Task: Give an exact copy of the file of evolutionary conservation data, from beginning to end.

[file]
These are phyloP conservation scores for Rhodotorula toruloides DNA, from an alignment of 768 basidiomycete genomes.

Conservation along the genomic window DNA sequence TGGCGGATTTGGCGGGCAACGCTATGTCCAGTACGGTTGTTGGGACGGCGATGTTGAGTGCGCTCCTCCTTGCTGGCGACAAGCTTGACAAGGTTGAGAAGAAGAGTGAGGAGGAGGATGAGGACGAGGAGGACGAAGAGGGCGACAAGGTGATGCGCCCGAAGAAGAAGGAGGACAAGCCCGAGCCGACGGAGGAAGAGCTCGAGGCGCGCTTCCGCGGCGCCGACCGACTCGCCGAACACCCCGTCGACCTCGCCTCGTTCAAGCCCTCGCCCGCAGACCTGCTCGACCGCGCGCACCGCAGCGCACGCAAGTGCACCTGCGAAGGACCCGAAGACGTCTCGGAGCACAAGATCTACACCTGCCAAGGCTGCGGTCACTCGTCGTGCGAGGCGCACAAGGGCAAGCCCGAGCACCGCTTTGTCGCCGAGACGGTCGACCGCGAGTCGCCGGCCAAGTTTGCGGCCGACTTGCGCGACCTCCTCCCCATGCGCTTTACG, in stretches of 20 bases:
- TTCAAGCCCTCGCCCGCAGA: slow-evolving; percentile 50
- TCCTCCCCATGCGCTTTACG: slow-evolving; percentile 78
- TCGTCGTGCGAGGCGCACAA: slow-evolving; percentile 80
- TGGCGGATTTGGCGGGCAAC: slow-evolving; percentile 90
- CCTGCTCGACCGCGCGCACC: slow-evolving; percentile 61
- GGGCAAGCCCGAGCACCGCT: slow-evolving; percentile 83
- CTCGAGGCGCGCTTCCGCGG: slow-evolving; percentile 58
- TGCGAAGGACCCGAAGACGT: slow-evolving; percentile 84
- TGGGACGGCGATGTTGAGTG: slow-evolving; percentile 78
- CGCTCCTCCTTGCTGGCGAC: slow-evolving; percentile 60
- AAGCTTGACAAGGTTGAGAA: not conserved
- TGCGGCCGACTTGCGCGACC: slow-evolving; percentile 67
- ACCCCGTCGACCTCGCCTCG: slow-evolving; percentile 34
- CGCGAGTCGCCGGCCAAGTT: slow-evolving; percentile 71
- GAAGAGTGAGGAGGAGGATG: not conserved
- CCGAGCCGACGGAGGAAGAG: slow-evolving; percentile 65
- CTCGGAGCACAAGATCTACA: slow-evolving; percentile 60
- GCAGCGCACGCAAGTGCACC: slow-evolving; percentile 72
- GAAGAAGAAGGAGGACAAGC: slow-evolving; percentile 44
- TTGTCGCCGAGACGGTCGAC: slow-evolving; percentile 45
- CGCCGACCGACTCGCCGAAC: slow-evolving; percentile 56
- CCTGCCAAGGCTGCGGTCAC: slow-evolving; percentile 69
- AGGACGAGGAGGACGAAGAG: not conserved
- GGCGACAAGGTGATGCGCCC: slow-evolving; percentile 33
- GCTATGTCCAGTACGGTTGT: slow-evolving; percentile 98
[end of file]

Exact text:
These are phyloP conservation scores for Rhodotorula toruloides DNA, from an alignment of 768 basidiomycete genomes.

Conservation along the genomic window DNA sequence TGGCGGATTTGGCGGGCAACGCTATGTCCAGTACGGTTGTTGGGACGGCGATGTTGAGTGCGCTCCTCCTTGCTGGCGACAAGCTTGACAAGGTTGAGAAGAAGAGTGAGGAGGAGGATGAGGACGAGGAGGACGAAGAGGGCGACAAGGTGATGCGCCCGAAGAAGAAGGAGGACAAGCCCGAGCCGACGGAGGAAGAGCTCGAGGCGCGCTTCCGCGGCGCCGACCGACTCGCCGAACACCCCGTCGACCTCGCCTCGTTCAAGCCCTCGCCCGCAGACCTGCTCGACCGCGCGCACCGCAGCGCACGCAAGTGCACCTGCGAAGGACCCGAAGACGTCTCGGAGCACAAGATCTACACCTGCCAAGGCTGCGGTCACTCGTCGTGCGAGGCGCACAAGGGCAAGCCCGAGCACCGCTTTGTCGCCGAGACGGTCGACCGCGAGTCGCCGGCCAAGTTTGCGGCCGACTTGCGCGACCTCCTCCCCATGCGCTTTACG, in stretches of 20 bases:
- TTCAAGCCCTCGCCCGCAGA: slow-evolving; percentile 50
- TCCTCCCCATGCGCTTTACG: slow-evolving; percentile 78
- TCGTCGTGCGAGGCGCACAA: slow-evolving; percentile 80
- TGGCGGATTTGGCGGGCAAC: slow-evolving; percentile 90
- CCTGCTCGACCGCGCGCACC: slow-evolving; percentile 61
- GGGCAAGCCCGAGCACCGCT: slow-evolving; percentile 83
- CTCGAGGCGCGCTTCCGCGG: slow-evolving; percentile 58
- TGCGAAGGACCCGAAGACGT: slow-evolving; percentile 84
- TGGGACGGCGATGTTGAGTG: slow-evolving; percentile 78
- CGCTCCTCCTTGCTGGCGAC: slow-evolving; percentile 60
- AAGCTTGACAAGGTTGAGAA: not conserved
- TGCGGCCGACTTGCGCGACC: slow-evolving; percentile 67
- ACCCCGTCGACCTCGCCTCG: slow-evolving; percentile 34
- CGCGAGTCGCCGGCCAAGTT: slow-evolving; percentile 71
- GAAGAGTGAGGAGGAGGATG: not conserved
- CCGAGCCGACGGAGGAAGAG: slow-evolving; percentile 65
- CTCGGAGCACAAGATCTACA: slow-evolving; percentile 60
- GCAGCGCACGCAAGTGCACC: slow-evolving; percentile 72
- GAAGAAGAAGGAGGACAAGC: slow-evolving; percentile 44
- TTGTCGCCGAGACGGTCGAC: slow-evolving; percentile 45
- CGCCGACCGACTCGCCGAAC: slow-evolving; percentile 56
- CCTGCCAAGGCTGCGGTCAC: slow-evolving; percentile 69
- AGGACGAGGAGGACGAAGAG: not conserved
- GGCGACAAGGTGATGCGCCC: slow-evolving; percentile 33
- GCTATGTCCAGTACGGTTGT: slow-evolving; percentile 98